Coming on 4PM and it was time for coffee.   Pulling off into one of the little picnic areas led me through a grove of Western Hemlock!  What majestic trees.  Wandering the interpretative trail gave me opportunity to eat some more of the cherries and ponder the majesty and mystery of such biodiversity!

Returning from my little walk I met Shaun and Laura - heading to the Manning Lodge in a neat little red Fiat!!  Too cute!!  They were intrigued with my journey and wished me well.   By this time I had eaten my fill of cherries and offered the remaining pound or so to them.  They were quite grateful  NIce to meet you both.

Back on the road I headed for Hope.

The GPS was telling me that I would be in Fort Langley at 4PM.  That wouldn't do.  I had arranged to meet Dwight after supper so I needed to pass some time... hmmm... what to do..?  I know!!  Explore back way into Fort Langley!

I set the GPS to: avoid highways and avoid gravel roads and let it do its work.  Soon I was travelling alongside the Frazer River on the #7, passing Harrison Lake, through Agassi and Mission, across McMilan Island to Fort Langley.

Parked on the side of the road pondering where to eat, a man walks up to me saying, "New Brunswick.  New Brunswick.  I'm from Newcastle."  Turns out he works for Correctional Services and came out here as part of a career move.  Nice to meet you and thanks for the recommendation!!  A block down the road I park myself at the Fort Pub and Grill.  Special of the day: Burger and Fries, $3.99 and a Pint of Alexander Keith for $5.25.  Yeah I know I should have had something local... but in honour of Newcastle - I had a Keith's!!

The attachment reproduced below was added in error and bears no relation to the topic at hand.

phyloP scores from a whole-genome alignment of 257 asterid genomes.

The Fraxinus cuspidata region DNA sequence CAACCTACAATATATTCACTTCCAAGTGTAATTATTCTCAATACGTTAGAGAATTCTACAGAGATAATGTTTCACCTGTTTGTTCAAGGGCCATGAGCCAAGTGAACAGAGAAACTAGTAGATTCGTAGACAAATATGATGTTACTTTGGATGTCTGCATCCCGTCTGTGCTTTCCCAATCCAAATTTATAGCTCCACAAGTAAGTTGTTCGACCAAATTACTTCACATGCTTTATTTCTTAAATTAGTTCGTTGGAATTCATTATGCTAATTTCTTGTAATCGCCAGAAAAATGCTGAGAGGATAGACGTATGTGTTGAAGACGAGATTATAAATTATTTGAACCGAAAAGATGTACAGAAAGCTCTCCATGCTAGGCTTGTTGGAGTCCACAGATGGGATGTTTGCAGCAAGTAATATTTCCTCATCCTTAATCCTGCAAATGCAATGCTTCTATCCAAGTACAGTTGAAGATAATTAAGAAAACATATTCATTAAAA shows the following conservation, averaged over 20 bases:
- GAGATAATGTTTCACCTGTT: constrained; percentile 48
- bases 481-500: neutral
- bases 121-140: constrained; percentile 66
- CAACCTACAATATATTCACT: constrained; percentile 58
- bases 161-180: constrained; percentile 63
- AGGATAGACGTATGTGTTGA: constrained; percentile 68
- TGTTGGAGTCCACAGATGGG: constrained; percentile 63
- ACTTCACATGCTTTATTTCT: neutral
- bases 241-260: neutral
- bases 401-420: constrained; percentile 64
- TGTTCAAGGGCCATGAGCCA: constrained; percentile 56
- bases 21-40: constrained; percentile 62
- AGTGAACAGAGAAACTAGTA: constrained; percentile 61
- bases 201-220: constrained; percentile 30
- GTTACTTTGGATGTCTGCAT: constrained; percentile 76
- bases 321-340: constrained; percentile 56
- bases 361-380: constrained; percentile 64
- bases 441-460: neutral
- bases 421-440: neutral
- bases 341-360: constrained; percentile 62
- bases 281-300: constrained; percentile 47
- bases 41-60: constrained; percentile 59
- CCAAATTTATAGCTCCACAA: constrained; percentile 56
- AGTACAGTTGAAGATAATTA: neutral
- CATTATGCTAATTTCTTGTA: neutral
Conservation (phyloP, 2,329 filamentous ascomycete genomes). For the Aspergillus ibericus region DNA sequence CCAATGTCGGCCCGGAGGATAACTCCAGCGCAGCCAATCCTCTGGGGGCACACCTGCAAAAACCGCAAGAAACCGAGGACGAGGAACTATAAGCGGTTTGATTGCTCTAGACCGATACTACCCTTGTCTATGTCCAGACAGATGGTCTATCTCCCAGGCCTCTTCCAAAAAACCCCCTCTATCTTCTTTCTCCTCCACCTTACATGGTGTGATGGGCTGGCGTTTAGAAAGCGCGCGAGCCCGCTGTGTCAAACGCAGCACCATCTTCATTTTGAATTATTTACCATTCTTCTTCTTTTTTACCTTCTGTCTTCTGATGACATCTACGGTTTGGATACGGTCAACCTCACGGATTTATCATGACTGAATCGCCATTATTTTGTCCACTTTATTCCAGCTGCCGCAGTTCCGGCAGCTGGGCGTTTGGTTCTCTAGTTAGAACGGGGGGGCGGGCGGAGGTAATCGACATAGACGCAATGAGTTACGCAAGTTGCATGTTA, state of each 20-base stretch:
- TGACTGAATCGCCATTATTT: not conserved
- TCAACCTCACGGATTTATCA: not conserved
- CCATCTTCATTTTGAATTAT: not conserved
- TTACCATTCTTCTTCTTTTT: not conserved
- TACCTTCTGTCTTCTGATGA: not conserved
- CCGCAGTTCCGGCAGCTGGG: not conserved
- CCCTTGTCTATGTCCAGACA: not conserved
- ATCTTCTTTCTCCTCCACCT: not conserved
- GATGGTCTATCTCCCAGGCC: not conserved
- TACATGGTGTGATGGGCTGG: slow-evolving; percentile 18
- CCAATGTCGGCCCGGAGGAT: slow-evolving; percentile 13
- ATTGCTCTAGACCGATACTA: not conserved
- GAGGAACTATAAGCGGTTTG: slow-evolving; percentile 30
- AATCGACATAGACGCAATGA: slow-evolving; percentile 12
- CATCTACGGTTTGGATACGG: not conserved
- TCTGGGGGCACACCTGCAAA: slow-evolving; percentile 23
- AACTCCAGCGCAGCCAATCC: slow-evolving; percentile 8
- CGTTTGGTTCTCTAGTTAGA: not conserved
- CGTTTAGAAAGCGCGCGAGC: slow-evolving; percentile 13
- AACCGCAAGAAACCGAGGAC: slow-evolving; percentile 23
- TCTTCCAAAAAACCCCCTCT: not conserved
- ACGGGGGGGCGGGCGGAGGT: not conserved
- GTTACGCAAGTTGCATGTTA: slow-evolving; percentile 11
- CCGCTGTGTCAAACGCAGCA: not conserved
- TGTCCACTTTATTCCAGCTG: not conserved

With the food eaten and the beer consumed I headed off to Dwight's place where he welcomed me and pointed me to the shower!  After 800+ KM a shower does sure feel good!

A coffee and a chat about prisons, politics and plans for tomorrow left me with some time to update the blog.  Tomorrow it is off the the Regional CSC Psychiatric Facility for meetings in the morning and then to Gibson Landing (home of the Beachcombers), just across Horeshoe Bay  where Dwight and his wife Faith and I will do some planning for the upcoming IPCA meeting in London, England and some work on the IPCA website.

It was a day of change!

 Change in weather.
  Change in elevations.
   Change in directions.
    Change in planned routes.
     Change in timing.

Sometimes all you can do is ride with it.

...on the Sabbath Road...

May of Day 36